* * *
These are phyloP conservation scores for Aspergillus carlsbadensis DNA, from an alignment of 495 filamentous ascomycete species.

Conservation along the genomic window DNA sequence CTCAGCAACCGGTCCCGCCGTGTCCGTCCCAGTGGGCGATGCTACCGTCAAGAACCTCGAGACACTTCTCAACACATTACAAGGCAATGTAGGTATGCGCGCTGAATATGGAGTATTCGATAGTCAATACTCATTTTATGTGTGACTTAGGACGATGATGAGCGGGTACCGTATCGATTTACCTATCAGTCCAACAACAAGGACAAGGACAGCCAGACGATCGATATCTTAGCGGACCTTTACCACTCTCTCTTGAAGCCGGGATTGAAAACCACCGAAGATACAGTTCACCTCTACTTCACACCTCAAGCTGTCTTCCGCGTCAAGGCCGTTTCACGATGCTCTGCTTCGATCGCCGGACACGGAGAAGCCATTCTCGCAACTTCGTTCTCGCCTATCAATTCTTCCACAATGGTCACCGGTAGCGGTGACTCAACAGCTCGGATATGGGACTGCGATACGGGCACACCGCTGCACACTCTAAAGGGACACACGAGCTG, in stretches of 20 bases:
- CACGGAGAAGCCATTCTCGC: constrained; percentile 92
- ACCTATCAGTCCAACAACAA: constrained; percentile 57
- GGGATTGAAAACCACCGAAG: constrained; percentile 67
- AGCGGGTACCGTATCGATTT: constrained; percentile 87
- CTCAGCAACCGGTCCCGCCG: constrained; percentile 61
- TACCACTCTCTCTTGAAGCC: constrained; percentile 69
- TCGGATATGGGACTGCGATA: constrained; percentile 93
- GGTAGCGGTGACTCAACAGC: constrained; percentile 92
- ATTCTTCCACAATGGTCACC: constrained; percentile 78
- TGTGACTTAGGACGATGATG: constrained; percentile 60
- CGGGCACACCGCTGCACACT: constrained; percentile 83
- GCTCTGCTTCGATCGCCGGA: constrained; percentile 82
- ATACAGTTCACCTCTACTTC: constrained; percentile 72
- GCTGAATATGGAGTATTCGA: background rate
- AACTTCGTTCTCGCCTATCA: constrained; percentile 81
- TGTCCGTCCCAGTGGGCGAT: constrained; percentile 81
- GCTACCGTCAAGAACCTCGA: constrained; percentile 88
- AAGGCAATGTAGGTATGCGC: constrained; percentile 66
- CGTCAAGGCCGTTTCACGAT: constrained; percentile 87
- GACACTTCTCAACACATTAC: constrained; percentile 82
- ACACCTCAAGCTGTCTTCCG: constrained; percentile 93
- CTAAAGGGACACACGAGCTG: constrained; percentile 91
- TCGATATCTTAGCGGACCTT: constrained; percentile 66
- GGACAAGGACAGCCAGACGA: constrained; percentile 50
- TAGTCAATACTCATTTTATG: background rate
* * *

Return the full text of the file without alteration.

These are phyloP conservation scores for Aspergillus carlsbadensis DNA, from an alignment of 495 filamentous ascomycete species.

Conservation along the genomic window DNA sequence CTCAGCAACCGGTCCCGCCGTGTCCGTCCCAGTGGGCGATGCTACCGTCAAGAACCTCGAGACACTTCTCAACACATTACAAGGCAATGTAGGTATGCGCGCTGAATATGGAGTATTCGATAGTCAATACTCATTTTATGTGTGACTTAGGACGATGATGAGCGGGTACCGTATCGATTTACCTATCAGTCCAACAACAAGGACAAGGACAGCCAGACGATCGATATCTTAGCGGACCTTTACCACTCTCTCTTGAAGCCGGGATTGAAAACCACCGAAGATACAGTTCACCTCTACTTCACACCTCAAGCTGTCTTCCGCGTCAAGGCCGTTTCACGATGCTCTGCTTCGATCGCCGGACACGGAGAAGCCATTCTCGCAACTTCGTTCTCGCCTATCAATTCTTCCACAATGGTCACCGGTAGCGGTGACTCAACAGCTCGGATATGGGACTGCGATACGGGCACACCGCTGCACACTCTAAAGGGACACACGAGCTG, in stretches of 20 bases:
- CACGGAGAAGCCATTCTCGC: constrained; percentile 92
- ACCTATCAGTCCAACAACAA: constrained; percentile 57
- GGGATTGAAAACCACCGAAG: constrained; percentile 67
- AGCGGGTACCGTATCGATTT: constrained; percentile 87
- CTCAGCAACCGGTCCCGCCG: constrained; percentile 61
- TACCACTCTCTCTTGAAGCC: constrained; percentile 69
- TCGGATATGGGACTGCGATA: constrained; percentile 93
- GGTAGCGGTGACTCAACAGC: constrained; percentile 92
- ATTCTTCCACAATGGTCACC: constrained; percentile 78
- TGTGACTTAGGACGATGATG: constrained; percentile 60
- CGGGCACACCGCTGCACACT: constrained; percentile 83
- GCTCTGCTTCGATCGCCGGA: constrained; percentile 82
- ATACAGTTCACCTCTACTTC: constrained; percentile 72
- GCTGAATATGGAGTATTCGA: background rate
- AACTTCGTTCTCGCCTATCA: constrained; percentile 81
- TGTCCGTCCCAGTGGGCGAT: constrained; percentile 81
- GCTACCGTCAAGAACCTCGA: constrained; percentile 88
- AAGGCAATGTAGGTATGCGC: constrained; percentile 66
- CGTCAAGGCCGTTTCACGAT: constrained; percentile 87
- GACACTTCTCAACACATTAC: constrained; percentile 82
- ACACCTCAAGCTGTCTTCCG: constrained; percentile 93
- CTAAAGGGACACACGAGCTG: constrained; percentile 91
- TCGATATCTTAGCGGACCTT: constrained; percentile 66
- GGACAAGGACAGCCAGACGA: constrained; percentile 50
- TAGTCAATACTCATTTTATG: background rate